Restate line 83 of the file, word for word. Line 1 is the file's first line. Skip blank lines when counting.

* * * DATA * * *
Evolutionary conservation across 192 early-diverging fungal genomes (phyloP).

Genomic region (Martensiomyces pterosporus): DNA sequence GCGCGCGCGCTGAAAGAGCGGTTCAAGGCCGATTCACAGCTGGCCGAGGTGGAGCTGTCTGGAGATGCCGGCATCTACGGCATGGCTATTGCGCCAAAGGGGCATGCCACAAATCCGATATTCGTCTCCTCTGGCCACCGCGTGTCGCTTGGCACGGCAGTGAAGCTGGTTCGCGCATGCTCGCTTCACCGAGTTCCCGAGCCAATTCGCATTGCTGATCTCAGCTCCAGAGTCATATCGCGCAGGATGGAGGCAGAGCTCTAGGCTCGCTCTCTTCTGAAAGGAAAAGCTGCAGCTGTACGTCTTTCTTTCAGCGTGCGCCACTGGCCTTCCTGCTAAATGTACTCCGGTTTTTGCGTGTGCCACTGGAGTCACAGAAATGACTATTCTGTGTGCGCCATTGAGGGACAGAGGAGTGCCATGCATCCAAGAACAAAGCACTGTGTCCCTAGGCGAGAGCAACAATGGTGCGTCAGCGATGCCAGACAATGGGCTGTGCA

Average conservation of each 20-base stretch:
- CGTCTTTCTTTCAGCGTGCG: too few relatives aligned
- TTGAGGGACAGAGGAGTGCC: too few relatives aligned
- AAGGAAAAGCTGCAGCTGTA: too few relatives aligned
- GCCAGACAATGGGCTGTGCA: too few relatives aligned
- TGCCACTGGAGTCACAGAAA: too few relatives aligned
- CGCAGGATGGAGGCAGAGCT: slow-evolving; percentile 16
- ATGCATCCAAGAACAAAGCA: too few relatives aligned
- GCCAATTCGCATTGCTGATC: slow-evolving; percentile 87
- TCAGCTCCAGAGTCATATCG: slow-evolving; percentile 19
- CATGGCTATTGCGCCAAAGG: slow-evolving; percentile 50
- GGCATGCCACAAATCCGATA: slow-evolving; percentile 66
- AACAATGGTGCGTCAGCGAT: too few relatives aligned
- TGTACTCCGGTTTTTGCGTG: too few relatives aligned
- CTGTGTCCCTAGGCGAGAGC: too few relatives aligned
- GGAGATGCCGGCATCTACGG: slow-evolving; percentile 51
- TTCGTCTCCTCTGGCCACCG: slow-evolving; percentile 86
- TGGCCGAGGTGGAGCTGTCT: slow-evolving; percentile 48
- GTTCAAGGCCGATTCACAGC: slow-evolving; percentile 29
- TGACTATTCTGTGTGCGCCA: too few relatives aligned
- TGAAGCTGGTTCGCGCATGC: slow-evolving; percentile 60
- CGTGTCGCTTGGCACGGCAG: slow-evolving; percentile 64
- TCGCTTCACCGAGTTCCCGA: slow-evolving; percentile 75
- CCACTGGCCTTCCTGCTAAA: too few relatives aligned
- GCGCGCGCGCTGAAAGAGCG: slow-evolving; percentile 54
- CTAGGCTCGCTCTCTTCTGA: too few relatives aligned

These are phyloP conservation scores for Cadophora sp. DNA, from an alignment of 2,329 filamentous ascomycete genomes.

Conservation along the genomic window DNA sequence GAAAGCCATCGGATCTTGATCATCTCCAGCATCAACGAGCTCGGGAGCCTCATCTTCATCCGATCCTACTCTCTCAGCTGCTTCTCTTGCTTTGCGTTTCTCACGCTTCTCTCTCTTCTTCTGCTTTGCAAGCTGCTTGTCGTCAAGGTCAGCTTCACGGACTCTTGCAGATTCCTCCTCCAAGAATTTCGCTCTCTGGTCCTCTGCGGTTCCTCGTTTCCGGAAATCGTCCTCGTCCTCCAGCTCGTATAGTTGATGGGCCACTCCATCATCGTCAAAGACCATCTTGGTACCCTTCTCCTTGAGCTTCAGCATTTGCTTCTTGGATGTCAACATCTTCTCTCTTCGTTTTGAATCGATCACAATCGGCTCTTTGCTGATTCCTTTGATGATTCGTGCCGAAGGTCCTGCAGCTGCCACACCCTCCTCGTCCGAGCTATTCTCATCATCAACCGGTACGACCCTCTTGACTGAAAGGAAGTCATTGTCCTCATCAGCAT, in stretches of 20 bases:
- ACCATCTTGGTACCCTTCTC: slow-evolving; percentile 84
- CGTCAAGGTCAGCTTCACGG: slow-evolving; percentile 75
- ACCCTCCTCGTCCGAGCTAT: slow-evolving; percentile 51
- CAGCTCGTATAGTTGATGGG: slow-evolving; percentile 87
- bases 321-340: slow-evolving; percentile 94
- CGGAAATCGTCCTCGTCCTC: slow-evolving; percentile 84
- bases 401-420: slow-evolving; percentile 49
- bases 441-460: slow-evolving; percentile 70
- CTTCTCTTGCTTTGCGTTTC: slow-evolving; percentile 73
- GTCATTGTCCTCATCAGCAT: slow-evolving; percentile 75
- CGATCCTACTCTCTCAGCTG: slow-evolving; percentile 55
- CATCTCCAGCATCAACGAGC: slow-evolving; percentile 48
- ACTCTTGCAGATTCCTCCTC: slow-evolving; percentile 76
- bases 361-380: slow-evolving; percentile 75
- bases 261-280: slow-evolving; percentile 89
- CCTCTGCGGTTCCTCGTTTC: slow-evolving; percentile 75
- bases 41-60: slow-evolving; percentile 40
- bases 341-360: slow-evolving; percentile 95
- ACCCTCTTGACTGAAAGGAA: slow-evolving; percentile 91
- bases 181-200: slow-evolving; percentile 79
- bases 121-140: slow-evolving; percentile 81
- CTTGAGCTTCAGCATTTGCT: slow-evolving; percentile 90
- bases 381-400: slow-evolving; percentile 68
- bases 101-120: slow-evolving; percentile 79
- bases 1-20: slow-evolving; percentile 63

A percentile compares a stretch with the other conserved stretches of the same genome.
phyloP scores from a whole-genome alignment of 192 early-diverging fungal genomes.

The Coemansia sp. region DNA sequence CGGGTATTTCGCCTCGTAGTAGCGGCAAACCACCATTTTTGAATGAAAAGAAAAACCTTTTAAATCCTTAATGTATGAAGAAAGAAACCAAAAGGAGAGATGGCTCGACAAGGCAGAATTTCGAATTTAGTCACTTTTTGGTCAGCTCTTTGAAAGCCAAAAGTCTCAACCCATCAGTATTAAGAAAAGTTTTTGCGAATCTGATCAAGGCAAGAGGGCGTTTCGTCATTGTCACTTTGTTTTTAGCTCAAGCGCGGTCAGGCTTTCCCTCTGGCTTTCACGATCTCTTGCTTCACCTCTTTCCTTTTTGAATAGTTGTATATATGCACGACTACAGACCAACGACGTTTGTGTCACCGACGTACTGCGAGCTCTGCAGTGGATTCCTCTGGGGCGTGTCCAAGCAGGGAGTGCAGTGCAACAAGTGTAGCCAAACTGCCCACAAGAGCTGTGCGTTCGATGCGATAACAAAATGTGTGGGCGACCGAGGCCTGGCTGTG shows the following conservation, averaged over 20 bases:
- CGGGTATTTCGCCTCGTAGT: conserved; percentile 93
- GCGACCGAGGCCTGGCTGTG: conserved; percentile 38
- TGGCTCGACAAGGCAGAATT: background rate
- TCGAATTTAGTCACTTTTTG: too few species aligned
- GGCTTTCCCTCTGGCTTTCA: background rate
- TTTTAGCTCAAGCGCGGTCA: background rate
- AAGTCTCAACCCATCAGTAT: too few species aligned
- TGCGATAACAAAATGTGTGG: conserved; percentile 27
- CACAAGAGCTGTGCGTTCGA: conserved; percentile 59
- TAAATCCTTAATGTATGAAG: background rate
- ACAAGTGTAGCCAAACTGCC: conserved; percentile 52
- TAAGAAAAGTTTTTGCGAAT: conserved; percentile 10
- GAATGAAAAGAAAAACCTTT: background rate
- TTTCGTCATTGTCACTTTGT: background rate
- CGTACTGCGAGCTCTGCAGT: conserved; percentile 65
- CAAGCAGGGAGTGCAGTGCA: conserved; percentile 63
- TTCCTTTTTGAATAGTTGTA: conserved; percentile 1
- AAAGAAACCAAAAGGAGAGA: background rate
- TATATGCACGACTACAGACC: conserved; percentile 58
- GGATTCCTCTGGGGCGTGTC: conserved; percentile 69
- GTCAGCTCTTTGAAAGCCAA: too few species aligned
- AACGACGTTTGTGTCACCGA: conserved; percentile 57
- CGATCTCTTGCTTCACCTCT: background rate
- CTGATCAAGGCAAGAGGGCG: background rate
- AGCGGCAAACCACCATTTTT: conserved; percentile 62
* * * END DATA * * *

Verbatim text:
- AGCGGCAAACCACCATTTTT: conserved; percentile 62